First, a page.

28 April 2009
Other than being the largest bird in the world (with one of the the largest eye cavities of any creation on the planet), and being the largest living species of bird who lays the largest egg of any bird species, what purpose does the ostrich serve? They are the world's lousiest mothers, they can not fly, and they are d-u-m-b! They are fast runners (up to 43 miles per hour), but how does that serve the planet? Their feathers are gorgeous, and their faces are funny-looking. But still, I wonder why God even created them!
Hey, it ain't just me who points out the faults of the ostrich. God, Himself, pointed out their uselessness to Job.
"The ostrich flaps her wings futilely— all those beautiful feathers, but useless!
She lays her eggs on the hard ground, leaves them there in the dirt, exposed to the weather,
Not caring that they might get stepped on and cracked or trampled by some wild animal.
She's negligent with her young, as if they weren't even hers.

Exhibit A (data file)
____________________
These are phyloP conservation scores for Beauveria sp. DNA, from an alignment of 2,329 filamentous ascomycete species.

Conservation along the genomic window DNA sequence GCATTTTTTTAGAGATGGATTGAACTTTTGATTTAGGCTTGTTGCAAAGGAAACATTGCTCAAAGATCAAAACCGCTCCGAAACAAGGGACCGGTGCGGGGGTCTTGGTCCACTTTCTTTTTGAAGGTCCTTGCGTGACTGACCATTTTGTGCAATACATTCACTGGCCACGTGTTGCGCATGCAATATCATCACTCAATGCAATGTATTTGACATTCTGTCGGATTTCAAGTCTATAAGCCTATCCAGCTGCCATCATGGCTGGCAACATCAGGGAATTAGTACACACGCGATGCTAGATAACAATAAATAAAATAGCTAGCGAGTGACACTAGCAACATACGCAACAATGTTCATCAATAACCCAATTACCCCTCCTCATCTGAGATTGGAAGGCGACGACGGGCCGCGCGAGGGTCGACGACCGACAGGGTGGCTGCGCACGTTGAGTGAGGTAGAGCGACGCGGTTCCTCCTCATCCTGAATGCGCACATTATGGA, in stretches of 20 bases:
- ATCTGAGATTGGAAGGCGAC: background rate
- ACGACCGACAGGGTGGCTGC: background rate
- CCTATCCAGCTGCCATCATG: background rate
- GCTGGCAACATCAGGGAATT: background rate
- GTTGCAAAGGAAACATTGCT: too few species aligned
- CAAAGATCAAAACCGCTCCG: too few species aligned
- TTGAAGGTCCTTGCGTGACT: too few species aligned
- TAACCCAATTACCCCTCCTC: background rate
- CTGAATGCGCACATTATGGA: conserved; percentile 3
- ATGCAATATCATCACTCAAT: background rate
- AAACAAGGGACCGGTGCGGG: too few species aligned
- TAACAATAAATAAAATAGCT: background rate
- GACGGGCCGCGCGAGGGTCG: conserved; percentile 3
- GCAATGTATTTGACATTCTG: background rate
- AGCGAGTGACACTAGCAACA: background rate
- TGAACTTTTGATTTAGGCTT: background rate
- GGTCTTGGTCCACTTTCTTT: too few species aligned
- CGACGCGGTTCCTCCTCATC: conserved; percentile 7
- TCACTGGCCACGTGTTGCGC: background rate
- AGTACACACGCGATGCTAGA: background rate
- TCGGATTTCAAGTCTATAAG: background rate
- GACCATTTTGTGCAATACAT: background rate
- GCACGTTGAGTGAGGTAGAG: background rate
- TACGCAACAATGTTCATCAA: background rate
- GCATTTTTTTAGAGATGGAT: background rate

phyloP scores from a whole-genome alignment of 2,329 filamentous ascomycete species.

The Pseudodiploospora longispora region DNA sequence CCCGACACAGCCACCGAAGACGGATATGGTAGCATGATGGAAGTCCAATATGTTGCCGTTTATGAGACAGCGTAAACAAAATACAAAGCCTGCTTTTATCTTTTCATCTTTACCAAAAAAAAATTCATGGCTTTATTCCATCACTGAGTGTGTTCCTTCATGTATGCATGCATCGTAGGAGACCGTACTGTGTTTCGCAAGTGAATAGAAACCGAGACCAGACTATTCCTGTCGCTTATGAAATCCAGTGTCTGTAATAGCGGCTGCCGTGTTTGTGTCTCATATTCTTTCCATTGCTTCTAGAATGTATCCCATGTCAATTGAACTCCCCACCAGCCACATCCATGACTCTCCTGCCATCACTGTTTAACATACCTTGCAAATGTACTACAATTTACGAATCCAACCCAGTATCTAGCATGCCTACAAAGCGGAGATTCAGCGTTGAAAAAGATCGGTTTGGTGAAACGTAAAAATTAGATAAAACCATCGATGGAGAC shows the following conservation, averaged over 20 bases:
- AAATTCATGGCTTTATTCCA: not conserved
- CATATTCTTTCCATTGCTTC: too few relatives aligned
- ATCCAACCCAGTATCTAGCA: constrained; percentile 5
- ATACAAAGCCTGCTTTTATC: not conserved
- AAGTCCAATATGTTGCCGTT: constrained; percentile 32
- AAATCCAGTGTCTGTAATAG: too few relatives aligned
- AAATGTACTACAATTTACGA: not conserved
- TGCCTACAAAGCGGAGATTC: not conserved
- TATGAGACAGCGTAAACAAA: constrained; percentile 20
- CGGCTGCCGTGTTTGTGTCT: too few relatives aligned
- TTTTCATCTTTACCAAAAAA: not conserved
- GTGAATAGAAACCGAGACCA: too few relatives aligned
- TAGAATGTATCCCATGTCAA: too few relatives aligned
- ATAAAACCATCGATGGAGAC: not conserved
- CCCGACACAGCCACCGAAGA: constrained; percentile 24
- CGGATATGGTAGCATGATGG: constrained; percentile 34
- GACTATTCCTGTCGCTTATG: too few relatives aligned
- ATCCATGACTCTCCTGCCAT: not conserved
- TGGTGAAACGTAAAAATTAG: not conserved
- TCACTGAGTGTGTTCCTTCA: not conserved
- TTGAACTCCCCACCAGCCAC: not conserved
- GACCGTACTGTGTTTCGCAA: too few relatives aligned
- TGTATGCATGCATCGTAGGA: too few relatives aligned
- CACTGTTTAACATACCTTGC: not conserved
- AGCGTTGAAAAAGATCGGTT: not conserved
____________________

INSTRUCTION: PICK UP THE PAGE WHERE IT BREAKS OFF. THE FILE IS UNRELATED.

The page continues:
She cares nothing about anything.
She wasn't created very smart, that's for sure, wasn't given her share of good sense.
But when she runs, oh, how she runs, laughing, leaving horse and rider in the dust."
OK, so the purpose of the ostrich seems to be to run. Ostrich riding is, in other countries, like horse riding is in the United States.
I do remember that Johnny Cash was seriously hurt when kicked by an ostrich, so I know these birds are not "gentle" creatures.
I have ostrich ferns in front of my house, and they usually remind me of the conversation between Job and God. They are gorgeous ferns because they resemble ostrich feathers, and they are very hardy.
Today I'm just contemplating the reason for the existence of ostriches. Nothing earth shaking, just my inquisitive nature rising up again.
(c) 2009 April Lorier
For since the creation of the world God's invisible qualities—his eternal power and divine nature—have been clearly seen, being understood from what has been made, so that men are without excuse. Romans 1:20